In response to rising concerns over proposals contained in Rewilding Britain’s ‘Summit to Sea’ project, the project boundary of which includes around 155,000 acres of land in Ceredigion and Montgomeryshire, an open meeting was held in late July to discuss the project plans.
The 160 or so people who attended expressed major worries regarding the fact that the project was instigated and is effectively run by Rewilding Britain - a charity which wants to rewild a quarter of the UK. It was felt that the objectives of the organisation were in direct conflict with agriculture, particularly in the uplands, as well as being damaging for conservation and species which rely on sustainable agriculture.
It was also noted that considerable damage was being caused to relationships between local and agricultural communities and Summit to Sea ‘partner’ organisations such as the RSPB and the Woodland Trust - bodies which often share a great deal of common ground and common objectives with rural communities in relation to conservation.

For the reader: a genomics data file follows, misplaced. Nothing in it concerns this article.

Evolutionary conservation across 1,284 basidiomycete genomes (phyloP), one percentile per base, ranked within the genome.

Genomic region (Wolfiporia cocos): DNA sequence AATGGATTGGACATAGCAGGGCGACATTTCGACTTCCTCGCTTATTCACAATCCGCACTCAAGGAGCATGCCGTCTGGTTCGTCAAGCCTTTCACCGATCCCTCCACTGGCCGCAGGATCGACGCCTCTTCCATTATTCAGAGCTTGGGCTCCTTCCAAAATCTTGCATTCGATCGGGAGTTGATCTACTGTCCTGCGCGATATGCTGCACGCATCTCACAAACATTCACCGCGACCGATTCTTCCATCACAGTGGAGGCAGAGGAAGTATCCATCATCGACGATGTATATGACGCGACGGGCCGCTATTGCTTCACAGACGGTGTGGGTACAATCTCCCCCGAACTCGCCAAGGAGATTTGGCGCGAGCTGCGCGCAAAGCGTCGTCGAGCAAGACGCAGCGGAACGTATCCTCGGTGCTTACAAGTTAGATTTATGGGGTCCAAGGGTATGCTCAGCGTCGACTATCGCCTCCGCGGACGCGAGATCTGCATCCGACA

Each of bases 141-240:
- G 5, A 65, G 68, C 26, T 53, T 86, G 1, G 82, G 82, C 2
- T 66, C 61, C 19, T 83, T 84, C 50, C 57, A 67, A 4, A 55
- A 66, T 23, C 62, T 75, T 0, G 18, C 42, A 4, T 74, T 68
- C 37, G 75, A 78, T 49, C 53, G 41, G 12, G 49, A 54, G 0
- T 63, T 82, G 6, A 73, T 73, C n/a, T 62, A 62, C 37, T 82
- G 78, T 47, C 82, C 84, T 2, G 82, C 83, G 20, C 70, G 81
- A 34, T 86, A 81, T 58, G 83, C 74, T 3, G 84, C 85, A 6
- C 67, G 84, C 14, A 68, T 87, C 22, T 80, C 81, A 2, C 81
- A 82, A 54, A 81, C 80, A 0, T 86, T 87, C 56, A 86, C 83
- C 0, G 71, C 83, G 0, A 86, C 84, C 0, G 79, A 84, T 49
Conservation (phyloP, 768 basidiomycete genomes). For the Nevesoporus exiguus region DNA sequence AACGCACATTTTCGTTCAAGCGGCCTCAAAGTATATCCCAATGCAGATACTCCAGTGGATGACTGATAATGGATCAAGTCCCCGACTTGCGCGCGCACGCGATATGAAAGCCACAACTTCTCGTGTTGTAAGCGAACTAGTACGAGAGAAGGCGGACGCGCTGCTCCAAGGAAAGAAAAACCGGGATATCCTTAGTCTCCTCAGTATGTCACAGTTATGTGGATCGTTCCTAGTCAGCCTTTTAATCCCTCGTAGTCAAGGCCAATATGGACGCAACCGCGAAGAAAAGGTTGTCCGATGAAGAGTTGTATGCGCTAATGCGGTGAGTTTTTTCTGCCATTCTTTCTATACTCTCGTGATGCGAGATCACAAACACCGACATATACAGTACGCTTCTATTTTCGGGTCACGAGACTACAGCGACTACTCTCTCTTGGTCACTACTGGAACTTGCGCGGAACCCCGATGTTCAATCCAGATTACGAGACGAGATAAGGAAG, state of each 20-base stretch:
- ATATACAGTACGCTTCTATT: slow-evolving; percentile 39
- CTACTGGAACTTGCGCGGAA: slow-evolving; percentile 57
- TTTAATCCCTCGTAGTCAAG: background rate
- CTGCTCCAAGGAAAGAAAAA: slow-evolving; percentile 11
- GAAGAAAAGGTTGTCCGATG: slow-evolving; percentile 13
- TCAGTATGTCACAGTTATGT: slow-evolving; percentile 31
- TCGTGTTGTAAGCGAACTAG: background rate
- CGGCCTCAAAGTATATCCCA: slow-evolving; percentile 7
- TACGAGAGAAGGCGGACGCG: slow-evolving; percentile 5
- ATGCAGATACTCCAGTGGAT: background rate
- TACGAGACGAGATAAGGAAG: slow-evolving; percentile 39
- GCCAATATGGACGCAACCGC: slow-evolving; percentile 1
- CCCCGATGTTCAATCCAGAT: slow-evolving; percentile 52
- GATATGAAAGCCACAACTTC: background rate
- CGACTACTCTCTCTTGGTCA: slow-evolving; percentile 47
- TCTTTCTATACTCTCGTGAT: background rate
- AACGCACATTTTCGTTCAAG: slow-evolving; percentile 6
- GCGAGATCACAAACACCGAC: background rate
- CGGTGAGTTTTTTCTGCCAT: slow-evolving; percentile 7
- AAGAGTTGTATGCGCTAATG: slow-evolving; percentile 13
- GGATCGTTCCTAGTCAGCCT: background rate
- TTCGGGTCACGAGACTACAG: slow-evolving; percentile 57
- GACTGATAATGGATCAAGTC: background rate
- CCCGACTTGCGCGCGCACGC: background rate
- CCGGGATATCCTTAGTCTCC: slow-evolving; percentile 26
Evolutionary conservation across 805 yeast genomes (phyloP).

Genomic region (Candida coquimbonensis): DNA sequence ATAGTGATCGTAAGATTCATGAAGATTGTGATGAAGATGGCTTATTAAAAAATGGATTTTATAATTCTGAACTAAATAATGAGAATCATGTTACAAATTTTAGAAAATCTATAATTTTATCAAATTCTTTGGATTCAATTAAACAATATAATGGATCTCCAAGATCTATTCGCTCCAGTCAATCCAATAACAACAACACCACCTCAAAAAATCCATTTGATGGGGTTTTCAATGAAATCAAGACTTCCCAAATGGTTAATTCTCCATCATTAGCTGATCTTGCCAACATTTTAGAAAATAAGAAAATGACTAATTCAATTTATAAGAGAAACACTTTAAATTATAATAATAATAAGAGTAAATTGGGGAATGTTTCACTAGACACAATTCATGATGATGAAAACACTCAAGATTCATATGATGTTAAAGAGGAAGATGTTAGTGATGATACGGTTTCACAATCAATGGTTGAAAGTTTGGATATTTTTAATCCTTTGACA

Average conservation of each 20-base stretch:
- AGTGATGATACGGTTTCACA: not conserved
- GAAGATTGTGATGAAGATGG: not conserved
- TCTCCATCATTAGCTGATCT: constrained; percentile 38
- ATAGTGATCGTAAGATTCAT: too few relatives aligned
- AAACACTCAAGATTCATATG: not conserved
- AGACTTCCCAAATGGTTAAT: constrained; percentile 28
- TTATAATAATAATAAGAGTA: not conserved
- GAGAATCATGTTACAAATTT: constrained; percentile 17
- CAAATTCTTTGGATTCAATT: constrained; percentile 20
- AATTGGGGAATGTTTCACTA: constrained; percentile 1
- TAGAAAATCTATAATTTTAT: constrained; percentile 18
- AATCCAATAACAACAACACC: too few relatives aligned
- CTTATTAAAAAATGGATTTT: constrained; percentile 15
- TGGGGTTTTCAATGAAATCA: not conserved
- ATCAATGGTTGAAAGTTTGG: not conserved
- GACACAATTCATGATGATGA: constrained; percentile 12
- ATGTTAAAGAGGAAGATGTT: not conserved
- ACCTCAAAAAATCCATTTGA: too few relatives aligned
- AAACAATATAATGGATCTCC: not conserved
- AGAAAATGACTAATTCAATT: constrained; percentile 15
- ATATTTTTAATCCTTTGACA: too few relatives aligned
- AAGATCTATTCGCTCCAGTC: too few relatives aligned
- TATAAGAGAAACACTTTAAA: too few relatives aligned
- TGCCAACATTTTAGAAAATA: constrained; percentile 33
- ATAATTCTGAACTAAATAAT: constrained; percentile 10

In light of these concerns, those present voted overwhelmingly in support of a motion that Rewilding Britain should not be involved in any project in the area.
Those present also voted overwhelmingly to establish a committee comprising representation from all the communities encompassed by the Summit to Sea project area boundary in order to fight against the project in its current form.
In recent months, Natural Resources Wales and the Waterloo Foundation, both of which were originally listed as partners in the Summit to Sea project by Rewilding Britain, have confirmed that they are not in fact partners, and in September Machynlleth-based company Ecodyfi withdrew its support, saying: "The project reflects the partners' focus on the environment, and pays much less attention to the cultural, linguistic, social and economic aspects of sustainable development, which are fundamental to the whole community."